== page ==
Category: nineteenth century literature
For my lecture last fall on F. Scott Fitzgerald’s The Great Gatsby (1925), I decided to focus on the ways that Fitzgerald’s novel does not speak for all of its readers but also how the novel overtly challenges the myth of the American Dream. This challenging of the myth does not only occur with Gatsby. Rather, it occurs from the very beginning of the … Read More The Great Gatsby Lecture
A few items stuck out as I prepared to teach Charlotte Perkins Gilman’s “The Yellow Wall-Paper” this semester. The first aspect of the short story that caught my attention was the multiple uses of specific words or forms of specific words: creep (20), sun (8), crawl (4), and skulk (1). Each of these words, except for sun, has a connotation of hiding or concealment. … Read More Republican Motherhood and Charlotte Perkins Gilman’s “The Yellow Wall-Paper”
+ african american literature, american literature, bergen, Norway, caribbean literature, early american literature, Fløyen, fulbright, kindred, louisiana literature, mississippi literature, native american literature, nineteenth century literature, norway, southern literature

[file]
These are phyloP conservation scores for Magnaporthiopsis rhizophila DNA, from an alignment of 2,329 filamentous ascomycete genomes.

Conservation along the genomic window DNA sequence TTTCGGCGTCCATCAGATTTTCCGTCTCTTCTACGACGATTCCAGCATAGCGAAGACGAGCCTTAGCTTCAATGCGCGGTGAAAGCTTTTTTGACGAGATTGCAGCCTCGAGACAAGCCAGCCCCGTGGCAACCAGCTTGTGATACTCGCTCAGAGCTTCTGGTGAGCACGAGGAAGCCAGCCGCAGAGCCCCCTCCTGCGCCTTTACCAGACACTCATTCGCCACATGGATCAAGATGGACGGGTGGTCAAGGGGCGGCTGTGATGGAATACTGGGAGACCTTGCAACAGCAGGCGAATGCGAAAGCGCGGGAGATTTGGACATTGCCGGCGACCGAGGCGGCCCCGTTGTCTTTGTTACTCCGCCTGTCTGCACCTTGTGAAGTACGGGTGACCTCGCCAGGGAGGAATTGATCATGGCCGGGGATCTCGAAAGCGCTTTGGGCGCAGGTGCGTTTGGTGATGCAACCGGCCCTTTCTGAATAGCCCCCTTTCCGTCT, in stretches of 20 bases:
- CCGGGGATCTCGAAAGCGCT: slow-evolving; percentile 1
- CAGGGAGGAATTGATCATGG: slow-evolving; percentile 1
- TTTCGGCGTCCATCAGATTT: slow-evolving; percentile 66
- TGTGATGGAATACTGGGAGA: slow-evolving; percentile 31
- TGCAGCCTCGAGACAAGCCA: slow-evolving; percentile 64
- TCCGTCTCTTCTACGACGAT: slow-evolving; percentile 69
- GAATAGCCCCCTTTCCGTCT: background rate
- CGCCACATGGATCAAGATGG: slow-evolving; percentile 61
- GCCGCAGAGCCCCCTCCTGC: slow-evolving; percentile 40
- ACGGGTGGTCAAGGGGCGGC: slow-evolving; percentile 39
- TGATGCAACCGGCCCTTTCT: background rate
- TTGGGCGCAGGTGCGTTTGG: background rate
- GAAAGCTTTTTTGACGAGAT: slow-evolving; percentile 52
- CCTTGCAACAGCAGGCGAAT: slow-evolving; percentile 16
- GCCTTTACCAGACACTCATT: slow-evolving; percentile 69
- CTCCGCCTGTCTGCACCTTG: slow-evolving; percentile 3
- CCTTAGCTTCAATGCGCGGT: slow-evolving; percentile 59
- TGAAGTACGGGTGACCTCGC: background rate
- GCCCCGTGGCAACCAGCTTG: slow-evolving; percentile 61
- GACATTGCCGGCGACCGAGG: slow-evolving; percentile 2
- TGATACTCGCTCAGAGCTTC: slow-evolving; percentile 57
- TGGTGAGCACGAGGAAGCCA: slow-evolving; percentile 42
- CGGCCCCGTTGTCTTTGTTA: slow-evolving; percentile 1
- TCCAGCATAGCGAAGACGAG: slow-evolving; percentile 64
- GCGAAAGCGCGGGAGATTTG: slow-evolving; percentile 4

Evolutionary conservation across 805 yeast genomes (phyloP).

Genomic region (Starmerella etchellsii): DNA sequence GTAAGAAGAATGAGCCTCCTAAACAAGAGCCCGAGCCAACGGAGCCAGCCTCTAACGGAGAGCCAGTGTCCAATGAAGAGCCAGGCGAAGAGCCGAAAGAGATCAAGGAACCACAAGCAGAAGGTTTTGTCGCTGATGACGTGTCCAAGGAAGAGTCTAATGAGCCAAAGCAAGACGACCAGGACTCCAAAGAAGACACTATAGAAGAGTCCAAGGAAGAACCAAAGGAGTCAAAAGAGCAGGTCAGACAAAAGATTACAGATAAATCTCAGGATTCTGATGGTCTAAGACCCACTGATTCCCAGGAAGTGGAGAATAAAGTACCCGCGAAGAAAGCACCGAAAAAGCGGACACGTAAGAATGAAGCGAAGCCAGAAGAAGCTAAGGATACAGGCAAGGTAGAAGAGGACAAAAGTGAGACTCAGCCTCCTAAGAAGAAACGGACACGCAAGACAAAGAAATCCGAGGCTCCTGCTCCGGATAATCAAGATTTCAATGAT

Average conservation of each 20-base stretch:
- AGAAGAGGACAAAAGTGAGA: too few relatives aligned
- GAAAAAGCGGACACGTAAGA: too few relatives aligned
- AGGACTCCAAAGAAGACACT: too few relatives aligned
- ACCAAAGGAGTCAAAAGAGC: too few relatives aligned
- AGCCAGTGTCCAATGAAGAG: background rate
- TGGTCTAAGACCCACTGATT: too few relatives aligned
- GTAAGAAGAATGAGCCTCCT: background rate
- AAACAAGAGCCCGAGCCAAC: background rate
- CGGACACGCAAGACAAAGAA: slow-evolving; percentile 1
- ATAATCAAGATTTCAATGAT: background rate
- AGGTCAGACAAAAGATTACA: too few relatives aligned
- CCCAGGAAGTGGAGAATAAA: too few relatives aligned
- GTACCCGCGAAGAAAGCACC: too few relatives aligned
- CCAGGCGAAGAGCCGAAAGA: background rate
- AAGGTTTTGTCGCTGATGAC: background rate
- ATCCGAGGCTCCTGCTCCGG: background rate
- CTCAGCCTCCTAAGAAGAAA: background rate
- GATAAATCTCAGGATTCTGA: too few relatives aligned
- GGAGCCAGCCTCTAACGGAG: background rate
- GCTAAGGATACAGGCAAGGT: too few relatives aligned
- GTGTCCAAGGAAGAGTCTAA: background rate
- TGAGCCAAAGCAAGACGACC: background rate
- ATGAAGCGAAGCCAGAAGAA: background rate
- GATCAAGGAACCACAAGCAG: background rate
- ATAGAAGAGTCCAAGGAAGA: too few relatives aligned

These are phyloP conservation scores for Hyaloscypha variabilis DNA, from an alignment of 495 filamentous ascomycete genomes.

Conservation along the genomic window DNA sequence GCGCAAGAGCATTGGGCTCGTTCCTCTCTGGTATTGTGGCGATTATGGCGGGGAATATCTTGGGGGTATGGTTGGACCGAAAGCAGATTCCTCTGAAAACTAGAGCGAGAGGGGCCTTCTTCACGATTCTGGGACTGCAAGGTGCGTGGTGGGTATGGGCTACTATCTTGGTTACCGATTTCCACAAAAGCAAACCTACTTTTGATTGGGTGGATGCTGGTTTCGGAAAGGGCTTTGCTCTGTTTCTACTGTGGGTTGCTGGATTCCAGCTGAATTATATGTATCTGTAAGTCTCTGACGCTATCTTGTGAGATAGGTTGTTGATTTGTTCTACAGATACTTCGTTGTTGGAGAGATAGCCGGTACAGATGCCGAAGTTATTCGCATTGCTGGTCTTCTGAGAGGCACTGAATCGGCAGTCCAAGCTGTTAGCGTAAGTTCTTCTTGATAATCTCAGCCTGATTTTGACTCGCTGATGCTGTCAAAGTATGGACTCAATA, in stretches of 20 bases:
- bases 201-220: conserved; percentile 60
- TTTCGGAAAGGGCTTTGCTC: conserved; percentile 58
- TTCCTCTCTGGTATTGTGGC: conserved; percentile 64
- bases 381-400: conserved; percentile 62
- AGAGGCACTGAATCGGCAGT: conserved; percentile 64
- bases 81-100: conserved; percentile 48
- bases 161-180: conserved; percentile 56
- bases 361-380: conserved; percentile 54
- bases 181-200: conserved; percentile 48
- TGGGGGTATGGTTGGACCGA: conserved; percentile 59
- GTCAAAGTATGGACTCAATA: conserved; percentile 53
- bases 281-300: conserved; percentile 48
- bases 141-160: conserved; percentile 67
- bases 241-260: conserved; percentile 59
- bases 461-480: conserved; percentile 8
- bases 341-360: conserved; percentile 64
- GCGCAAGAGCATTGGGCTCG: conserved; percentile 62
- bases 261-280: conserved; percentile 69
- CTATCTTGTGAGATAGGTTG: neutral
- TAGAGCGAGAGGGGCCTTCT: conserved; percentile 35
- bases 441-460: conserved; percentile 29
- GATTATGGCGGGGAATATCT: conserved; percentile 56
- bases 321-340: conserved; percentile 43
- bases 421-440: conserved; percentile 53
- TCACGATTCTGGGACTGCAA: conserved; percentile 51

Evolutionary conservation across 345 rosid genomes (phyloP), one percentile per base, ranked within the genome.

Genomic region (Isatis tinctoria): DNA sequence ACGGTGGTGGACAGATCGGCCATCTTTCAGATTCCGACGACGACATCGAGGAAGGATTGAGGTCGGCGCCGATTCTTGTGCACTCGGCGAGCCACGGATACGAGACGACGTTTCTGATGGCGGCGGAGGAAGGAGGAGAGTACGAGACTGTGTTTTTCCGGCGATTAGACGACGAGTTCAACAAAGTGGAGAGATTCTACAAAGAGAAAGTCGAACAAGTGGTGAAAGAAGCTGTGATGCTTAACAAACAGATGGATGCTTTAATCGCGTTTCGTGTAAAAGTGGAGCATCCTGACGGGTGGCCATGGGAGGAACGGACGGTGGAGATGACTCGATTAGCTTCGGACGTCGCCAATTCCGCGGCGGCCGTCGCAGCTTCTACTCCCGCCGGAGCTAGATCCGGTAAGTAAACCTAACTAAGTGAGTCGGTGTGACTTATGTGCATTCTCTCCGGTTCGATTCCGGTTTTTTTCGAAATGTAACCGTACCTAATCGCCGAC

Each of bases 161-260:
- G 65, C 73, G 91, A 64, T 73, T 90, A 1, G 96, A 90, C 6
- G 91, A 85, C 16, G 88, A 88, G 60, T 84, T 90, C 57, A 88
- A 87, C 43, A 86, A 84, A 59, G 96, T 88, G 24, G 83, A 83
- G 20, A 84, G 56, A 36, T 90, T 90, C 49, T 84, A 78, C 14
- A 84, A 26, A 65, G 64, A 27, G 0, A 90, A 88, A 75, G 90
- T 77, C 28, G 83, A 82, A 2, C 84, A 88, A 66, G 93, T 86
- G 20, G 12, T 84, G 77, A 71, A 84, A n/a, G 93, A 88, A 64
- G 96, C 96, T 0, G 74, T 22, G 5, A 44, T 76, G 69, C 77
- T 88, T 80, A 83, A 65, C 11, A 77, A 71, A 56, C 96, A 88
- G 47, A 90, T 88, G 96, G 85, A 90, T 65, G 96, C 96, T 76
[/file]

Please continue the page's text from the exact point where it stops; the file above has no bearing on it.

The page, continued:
Since it has been a while since I have shared an update about our time here in Norway, I thought today would be a good time to do it. From the beginning, we decided to partake in this adventure for what it promised, a once in a lifetime experience for the kids and our family as a whole. We embarked to Norway in hopes … Read More Update from Norway!
If you enjoy what you read here at Interminable Rambling, think about making a contribution on our Patreon page. Last post, I started discussing how Mark Twain uses language in The Adventures Huckleberry Finn to, as Stephen Railton notes, address “an individual’s psychological enslavement to cultural preconceptions, epistemological prejudices.” Twain achieves this in multiple ways throughout the novel, and to highlight a few of the … Read More “The Adventures of Huckleberry Finn” and Language Part 2
If you enjoy what you read here at Interminable Rambling, think about making a contribution on our Patreon page. This semester, I am teaching Mark Twain’s The Adventures of Huckleberry Finn (1884) for the first time. I am teaching it as part of the ENG 122 survey course at the University of Bergen. While I still do not necessarily enjoy the novel (it’s kind … Read More “The Adventures of Huckleberry Finn” and Language